A window into the classroom
Should I use it? Ask yourself these two questions:
Is it easy enough to integrate in the ebb and flow of my classroom?
Will it promote learning?
Quality over quantity!
What are you trying to communicate?
Mobile devices are great for documenting student learning. You can take a photo on the fly, add a comment, add it to the students portfolio, and it is accessible to the student and their parents. A curation of artifacts to show what students are doing, learning, and succeeding at.
Parents, especially of kindergarten students, may have anxiety around knowing what their students are doing. FreshGrade allows for that communication to happen easily.
Gradebook allows teachers to do unit planning based on formative assessment.
Differentiated learning facilitated.
You can upload a photo or video of a student, for example, reading out loud. The comment below can have descriptive feedback. You can do that two or three times and then see if they are implementing the feedback you give them and progressing in their learning/skill development. Allows for them to participate in the conversations about their learning at home as well.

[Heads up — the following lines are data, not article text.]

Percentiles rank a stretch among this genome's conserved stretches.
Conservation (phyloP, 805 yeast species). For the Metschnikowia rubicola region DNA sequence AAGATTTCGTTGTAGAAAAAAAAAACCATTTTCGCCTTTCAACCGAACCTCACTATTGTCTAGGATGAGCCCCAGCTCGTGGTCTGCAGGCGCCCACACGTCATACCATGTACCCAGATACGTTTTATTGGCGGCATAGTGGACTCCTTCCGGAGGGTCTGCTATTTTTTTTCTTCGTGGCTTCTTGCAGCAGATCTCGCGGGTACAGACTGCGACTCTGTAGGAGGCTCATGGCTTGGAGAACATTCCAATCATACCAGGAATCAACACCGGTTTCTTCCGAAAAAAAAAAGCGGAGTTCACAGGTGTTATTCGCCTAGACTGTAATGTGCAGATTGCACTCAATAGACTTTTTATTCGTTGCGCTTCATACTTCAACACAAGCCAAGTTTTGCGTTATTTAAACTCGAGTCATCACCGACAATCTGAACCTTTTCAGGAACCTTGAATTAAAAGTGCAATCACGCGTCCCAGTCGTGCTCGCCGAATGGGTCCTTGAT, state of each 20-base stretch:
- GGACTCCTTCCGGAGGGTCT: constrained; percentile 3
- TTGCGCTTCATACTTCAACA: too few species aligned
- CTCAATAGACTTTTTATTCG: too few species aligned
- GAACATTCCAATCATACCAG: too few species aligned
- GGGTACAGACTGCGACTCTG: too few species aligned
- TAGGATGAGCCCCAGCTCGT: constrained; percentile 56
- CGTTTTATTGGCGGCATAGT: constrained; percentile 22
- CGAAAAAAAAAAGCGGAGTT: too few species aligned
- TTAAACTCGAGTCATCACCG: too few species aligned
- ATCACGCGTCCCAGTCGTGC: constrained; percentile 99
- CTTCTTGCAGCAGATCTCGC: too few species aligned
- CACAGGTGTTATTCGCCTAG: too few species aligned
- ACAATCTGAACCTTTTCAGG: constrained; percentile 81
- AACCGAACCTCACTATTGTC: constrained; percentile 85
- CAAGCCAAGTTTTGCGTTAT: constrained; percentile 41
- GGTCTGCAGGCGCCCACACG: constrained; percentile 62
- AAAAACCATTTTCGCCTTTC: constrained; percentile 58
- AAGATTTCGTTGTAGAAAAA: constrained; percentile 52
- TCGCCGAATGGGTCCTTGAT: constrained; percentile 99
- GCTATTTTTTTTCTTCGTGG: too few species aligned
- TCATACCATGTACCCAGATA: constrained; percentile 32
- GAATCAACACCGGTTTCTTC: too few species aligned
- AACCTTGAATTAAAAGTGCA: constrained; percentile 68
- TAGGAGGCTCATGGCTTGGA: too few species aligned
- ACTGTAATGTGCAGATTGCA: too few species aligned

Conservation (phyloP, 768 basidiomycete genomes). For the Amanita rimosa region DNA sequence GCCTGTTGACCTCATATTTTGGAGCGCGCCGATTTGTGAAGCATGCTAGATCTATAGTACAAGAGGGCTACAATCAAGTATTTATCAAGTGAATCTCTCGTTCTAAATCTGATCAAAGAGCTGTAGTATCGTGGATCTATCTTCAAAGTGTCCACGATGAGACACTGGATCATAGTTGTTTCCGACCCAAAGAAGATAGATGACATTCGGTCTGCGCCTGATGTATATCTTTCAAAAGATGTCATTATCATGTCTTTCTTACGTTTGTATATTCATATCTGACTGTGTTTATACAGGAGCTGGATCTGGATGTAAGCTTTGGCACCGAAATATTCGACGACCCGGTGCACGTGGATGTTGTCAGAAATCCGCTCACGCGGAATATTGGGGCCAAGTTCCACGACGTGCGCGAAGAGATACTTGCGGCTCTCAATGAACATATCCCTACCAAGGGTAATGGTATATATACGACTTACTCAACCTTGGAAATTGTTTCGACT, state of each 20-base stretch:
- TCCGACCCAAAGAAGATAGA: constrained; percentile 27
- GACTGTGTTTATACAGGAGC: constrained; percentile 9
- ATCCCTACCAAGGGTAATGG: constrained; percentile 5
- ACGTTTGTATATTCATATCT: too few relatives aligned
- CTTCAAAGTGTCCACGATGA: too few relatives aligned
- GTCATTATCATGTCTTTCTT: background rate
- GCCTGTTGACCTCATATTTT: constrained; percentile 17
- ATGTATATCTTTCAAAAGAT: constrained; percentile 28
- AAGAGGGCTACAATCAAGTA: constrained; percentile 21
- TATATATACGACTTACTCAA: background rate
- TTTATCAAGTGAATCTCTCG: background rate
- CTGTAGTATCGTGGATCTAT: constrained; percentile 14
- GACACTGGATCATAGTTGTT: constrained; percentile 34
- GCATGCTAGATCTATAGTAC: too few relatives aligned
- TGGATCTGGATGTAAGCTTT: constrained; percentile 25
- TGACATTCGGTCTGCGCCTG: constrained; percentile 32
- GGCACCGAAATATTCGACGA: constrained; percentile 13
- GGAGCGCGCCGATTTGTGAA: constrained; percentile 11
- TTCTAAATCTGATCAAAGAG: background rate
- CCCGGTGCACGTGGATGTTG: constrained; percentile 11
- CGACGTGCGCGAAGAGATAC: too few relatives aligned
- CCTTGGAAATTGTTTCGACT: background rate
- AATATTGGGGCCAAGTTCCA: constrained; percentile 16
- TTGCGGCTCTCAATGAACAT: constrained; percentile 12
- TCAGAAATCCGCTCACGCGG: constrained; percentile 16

Make it about the student owning their learning!
When teachers realize that its not about them taking pictures and videos, but about doing it with purpose and intent by aligning activities to provincial learning outcomes, students can document their own learning, giving them a sense of pride and ownership. This can be done from Pre-K and up!
How do we communicate learning better? Digital portfolios instead of traditional report cards 3x per year.
Free version: portfolios are archived, but students can gain access in the future.
Paid version: portfolios follow students year to year. “Slicker” access.
~90% of teachers use the free version individually.
Some teachers use it solely as a way to communicate and share learning, and not as summative assessment.
Three advertised benefits:
1. Student ownership of learning
2. Increased efficiency for educators
3. Stronger parental engagement
Data not sold or owned; stored in Canada; students under 13 need consent; they will share info if they are bought or have legal issues;